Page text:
A Northampton coroner has warned parents against holding newborn infants in bed following the tragic and accidental death of a child.
A baby girl died in her mother's arms aged just 25-days-old after they fell asleep together while sat up in bed.
Because of the sensitivity of this accident, the Chronicle & Echo has chosen not to identify the family affected.
HM Coroner Anne Pember said at the baby's inquest: "This is a very sad and untimely death, and the mother had no intention of falling asleep.
"The public must know about the dangers of holding babies in this way."
Following an emergency cesarian, the mother, a woman from Daventry, gave birth to a baby girl in June 2016, weighing 8lbs 7oz.
Her mother, in a statement read out by the coroner at the inquest, said: "When I was younger, I was told I would not be able to have children. My partner and I were so surprised when we were told I was pregnant.
"She was such a good baby girl, who slept and fed well. She was a lazy baby and I would have to wake her up just to feed her.
"She loved sitting in her beanbag. She was a real daddy's girl."
In the days before her death, the little girl became "whingy and clingy", and would cry whenever she was put down, the inquest heard.
She slept in a cot next to her parents' bed. Then one night in July 2016, she woke her parents up three times for feeding.
Her mother said: "At around 3.30am, I carried her to bed with me. I sat up and held her in my arms while I fed her. I didn't mean to fall asleep."
When the mother woke up, it was 7.15am.
The mother said: "She was lying on the mattress next to my hip. She wasn't breathing.
"I woke my partner and he called 999. I don't remember much of what happened after that."
A paramedic arrived within minutes but saw that the girl had died some time ago.
HM Coroner Anne Pember said: "She was found lying on her front on the mattress. A post-mortem found evidence that her airway had been blocked.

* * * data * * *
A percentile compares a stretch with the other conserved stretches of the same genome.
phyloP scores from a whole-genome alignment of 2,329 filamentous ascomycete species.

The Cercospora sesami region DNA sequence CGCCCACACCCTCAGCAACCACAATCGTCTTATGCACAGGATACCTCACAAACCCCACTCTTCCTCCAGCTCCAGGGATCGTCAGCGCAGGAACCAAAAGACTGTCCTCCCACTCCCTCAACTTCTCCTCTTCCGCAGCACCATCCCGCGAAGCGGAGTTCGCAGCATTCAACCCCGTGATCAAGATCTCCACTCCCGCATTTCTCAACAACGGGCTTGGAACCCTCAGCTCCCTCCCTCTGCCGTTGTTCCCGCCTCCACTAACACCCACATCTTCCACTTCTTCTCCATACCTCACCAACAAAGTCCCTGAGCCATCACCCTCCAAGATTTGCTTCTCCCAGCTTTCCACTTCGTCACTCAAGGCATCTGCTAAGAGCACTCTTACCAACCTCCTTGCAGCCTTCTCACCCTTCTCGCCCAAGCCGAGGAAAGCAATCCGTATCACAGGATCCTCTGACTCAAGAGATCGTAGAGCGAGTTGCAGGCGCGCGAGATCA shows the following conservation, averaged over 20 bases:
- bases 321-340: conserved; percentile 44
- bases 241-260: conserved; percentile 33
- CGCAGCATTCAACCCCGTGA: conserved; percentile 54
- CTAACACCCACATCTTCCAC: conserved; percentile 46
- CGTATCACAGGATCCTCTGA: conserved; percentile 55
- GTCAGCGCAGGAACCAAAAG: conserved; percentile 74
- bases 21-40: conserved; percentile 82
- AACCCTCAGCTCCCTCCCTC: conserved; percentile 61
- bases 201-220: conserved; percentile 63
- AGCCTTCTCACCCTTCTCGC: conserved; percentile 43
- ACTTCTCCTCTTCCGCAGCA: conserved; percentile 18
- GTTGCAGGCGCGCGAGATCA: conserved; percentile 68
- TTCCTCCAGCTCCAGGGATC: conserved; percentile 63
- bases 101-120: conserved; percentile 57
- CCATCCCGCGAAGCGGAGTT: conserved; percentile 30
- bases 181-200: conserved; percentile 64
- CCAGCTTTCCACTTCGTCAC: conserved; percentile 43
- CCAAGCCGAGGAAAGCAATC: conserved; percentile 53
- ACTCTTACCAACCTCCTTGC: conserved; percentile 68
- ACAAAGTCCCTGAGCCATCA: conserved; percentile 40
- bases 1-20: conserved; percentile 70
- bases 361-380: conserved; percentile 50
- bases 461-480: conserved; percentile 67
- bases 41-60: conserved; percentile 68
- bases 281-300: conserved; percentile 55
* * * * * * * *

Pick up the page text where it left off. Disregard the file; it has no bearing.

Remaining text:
"This was an accidental death and the mother had no intention of falling asleep. Very often, parents will carry their newborn babies to bed with no consequences, but the public must know about the dangers of holding babies in this way."
A spokeswoman from The Lullaby Trust, a charity dedicated to reducing instances of sudden infant death syndrome (SIDS), said: "The safest place for a baby to sleep is in a cot or Moses basket in your room. We know that many families bed share with their babies, particularly in the early months, and we advise all parents to make sure they are aware of the advice regarding bedsharing.
"There is a higher risk of SIDS occurring during co-sleeping if you or your partner smokes, has drunk alcohol, is overtired, or taken any drugs or medication. The risk is also higher if your baby was born prematurely or at a low birth weight.
"The Lullaby Trust would like to extend its sympathies to the family at this difficult time. We offer free, non-judgemental bereavement support to anyone affected by the sudden and unexpected death of a baby. Our free bereavement support phoneline is available seven days a week on 0808 802 6868, and we also have a befriending service where we put bereaved parents in touch with others who have gone through a similar experience for extra support."
Visit the Lullaby Trust website for more information at: https://www.lullabytrust.org.uk/